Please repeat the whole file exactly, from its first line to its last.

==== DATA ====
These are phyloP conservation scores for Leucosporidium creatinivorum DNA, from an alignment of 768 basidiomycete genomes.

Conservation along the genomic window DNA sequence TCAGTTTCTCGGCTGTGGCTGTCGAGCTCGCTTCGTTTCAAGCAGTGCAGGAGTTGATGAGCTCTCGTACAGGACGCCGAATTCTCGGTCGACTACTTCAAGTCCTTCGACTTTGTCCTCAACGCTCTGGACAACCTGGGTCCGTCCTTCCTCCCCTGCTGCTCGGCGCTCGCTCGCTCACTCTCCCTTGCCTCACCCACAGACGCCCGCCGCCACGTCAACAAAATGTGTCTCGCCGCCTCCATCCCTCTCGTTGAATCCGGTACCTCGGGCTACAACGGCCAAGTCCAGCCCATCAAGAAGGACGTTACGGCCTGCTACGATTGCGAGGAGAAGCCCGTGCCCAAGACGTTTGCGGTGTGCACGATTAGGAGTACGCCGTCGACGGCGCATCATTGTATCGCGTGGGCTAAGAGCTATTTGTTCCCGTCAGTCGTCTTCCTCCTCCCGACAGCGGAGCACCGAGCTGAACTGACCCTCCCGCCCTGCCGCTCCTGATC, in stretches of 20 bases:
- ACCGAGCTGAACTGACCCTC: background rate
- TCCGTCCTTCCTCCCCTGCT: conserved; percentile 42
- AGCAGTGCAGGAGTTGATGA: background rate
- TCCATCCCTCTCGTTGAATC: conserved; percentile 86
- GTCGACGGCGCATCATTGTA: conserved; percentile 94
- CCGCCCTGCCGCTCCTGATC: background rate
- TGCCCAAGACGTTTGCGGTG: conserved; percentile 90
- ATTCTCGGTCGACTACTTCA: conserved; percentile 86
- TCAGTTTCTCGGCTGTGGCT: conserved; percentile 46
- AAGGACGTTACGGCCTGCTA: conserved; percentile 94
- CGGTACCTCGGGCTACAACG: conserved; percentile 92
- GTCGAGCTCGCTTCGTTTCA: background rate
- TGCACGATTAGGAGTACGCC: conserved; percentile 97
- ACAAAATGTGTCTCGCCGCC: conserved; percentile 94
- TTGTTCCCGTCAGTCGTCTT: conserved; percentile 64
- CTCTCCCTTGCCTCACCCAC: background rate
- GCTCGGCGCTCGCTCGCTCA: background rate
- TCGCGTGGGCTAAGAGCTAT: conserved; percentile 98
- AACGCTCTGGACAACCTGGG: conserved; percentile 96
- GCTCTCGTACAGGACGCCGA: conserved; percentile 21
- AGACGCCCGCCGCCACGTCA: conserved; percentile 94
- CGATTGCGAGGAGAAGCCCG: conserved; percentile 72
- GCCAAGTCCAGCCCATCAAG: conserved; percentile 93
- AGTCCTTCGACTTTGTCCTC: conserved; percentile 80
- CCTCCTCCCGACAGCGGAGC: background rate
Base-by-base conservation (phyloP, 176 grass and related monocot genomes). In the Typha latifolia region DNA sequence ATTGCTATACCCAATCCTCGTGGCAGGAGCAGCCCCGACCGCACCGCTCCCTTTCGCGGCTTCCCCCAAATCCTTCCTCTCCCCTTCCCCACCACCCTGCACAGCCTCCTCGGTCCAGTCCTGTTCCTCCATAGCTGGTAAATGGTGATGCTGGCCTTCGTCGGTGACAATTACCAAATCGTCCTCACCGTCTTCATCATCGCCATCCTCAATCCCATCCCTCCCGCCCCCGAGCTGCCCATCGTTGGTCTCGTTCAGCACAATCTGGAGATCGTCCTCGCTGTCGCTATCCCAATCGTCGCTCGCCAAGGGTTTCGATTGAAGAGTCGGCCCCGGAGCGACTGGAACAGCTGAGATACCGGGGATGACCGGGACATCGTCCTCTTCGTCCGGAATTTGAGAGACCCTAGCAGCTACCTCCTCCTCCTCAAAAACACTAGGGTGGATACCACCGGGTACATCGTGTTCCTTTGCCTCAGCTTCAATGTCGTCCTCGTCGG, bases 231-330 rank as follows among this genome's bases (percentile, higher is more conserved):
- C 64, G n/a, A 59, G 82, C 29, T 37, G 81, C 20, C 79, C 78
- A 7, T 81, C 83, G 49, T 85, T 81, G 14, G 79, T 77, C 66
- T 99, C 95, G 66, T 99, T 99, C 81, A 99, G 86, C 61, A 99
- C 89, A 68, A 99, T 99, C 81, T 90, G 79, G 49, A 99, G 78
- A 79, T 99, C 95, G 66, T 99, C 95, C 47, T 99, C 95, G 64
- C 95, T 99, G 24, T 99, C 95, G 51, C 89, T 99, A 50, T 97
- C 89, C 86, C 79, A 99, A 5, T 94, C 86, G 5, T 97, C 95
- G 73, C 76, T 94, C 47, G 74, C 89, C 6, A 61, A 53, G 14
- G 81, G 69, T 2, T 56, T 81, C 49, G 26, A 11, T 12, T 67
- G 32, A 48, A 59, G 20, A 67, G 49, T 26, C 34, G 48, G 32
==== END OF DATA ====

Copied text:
These are phyloP conservation scores for Leucosporidium creatinivorum DNA, from an alignment of 768 basidiomycete genomes.

Conservation along the genomic window DNA sequence TCAGTTTCTCGGCTGTGGCTGTCGAGCTCGCTTCGTTTCAAGCAGTGCAGGAGTTGATGAGCTCTCGTACAGGACGCCGAATTCTCGGTCGACTACTTCAAGTCCTTCGACTTTGTCCTCAACGCTCTGGACAACCTGGGTCCGTCCTTCCTCCCCTGCTGCTCGGCGCTCGCTCGCTCACTCTCCCTTGCCTCACCCACAGACGCCCGCCGCCACGTCAACAAAATGTGTCTCGCCGCCTCCATCCCTCTCGTTGAATCCGGTACCTCGGGCTACAACGGCCAAGTCCAGCCCATCAAGAAGGACGTTACGGCCTGCTACGATTGCGAGGAGAAGCCCGTGCCCAAGACGTTTGCGGTGTGCACGATTAGGAGTACGCCGTCGACGGCGCATCATTGTATCGCGTGGGCTAAGAGCTATTTGTTCCCGTCAGTCGTCTTCCTCCTCCCGACAGCGGAGCACCGAGCTGAACTGACCCTCCCGCCCTGCCGCTCCTGATC, in stretches of 20 bases:
- ACCGAGCTGAACTGACCCTC: background rate
- TCCGTCCTTCCTCCCCTGCT: conserved; percentile 42
- AGCAGTGCAGGAGTTGATGA: background rate
- TCCATCCCTCTCGTTGAATC: conserved; percentile 86
- GTCGACGGCGCATCATTGTA: conserved; percentile 94
- CCGCCCTGCCGCTCCTGATC: background rate
- TGCCCAAGACGTTTGCGGTG: conserved; percentile 90
- ATTCTCGGTCGACTACTTCA: conserved; percentile 86
- TCAGTTTCTCGGCTGTGGCT: conserved; percentile 46
- AAGGACGTTACGGCCTGCTA: conserved; percentile 94
- CGGTACCTCGGGCTACAACG: conserved; percentile 92
- GTCGAGCTCGCTTCGTTTCA: background rate
- TGCACGATTAGGAGTACGCC: conserved; percentile 97
- ACAAAATGTGTCTCGCCGCC: conserved; percentile 94
- TTGTTCCCGTCAGTCGTCTT: conserved; percentile 64
- CTCTCCCTTGCCTCACCCAC: background rate
- GCTCGGCGCTCGCTCGCTCA: background rate
- TCGCGTGGGCTAAGAGCTAT: conserved; percentile 98
- AACGCTCTGGACAACCTGGG: conserved; percentile 96
- GCTCTCGTACAGGACGCCGA: conserved; percentile 21
- AGACGCCCGCCGCCACGTCA: conserved; percentile 94
- CGATTGCGAGGAGAAGCCCG: conserved; percentile 72
- GCCAAGTCCAGCCCATCAAG: conserved; percentile 93
- AGTCCTTCGACTTTGTCCTC: conserved; percentile 80
- CCTCCTCCCGACAGCGGAGC: background rate
Base-by-base conservation (phyloP, 176 grass and related monocot genomes). In the Typha latifolia region DNA sequence ATTGCTATACCCAATCCTCGTGGCAGGAGCAGCCCCGACCGCACCGCTCCCTTTCGCGGCTTCCCCCAAATCCTTCCTCTCCCCTTCCCCACCACCCTGCACAGCCTCCTCGGTCCAGTCCTGTTCCTCCATAGCTGGTAAATGGTGATGCTGGCCTTCGTCGGTGACAATTACCAAATCGTCCTCACCGTCTTCATCATCGCCATCCTCAATCCCATCCCTCCCGCCCCCGAGCTGCCCATCGTTGGTCTCGTTCAGCACAATCTGGAGATCGTCCTCGCTGTCGCTATCCCAATCGTCGCTCGCCAAGGGTTTCGATTGAAGAGTCGGCCCCGGAGCGACTGGAACAGCTGAGATACCGGGGATGACCGGGACATCGTCCTCTTCGTCCGGAATTTGAGAGACCCTAGCAGCTACCTCCTCCTCCTCAAAAACACTAGGGTGGATACCACCGGGTACATCGTGTTCCTTTGCCTCAGCTTCAATGTCGTCCTCGTCGG, bases 231-330 rank as follows among this genome's bases (percentile, higher is more conserved):
- C 64, G n/a, A 59, G 82, C 29, T 37, G 81, C 20, C 79, C 78
- A 7, T 81, C 83, G 49, T 85, T 81, G 14, G 79, T 77, C 66
- T 99, C 95, G 66, T 99, T 99, C 81, A 99, G 86, C 61, A 99
- C 89, A 68, A 99, T 99, C 81, T 90, G 79, G 49, A 99, G 78
- A 79, T 99, C 95, G 66, T 99, C 95, C 47, T 99, C 95, G 64
- C 95, T 99, G 24, T 99, C 95, G 51, C 89, T 99, A 50, T 97
- C 89, C 86, C 79, A 99, A 5, T 94, C 86, G 5, T 97, C 95
- G 73, C 76, T 94, C 47, G 74, C 89, C 6, A 61, A 53, G 14
- G 81, G 69, T 2, T 56, T 81, C 49, G 26, A 11, T 12, T 67
- G 32, A 48, A 59, G 20, A 67, G 49, T 26, C 34, G 48, G 32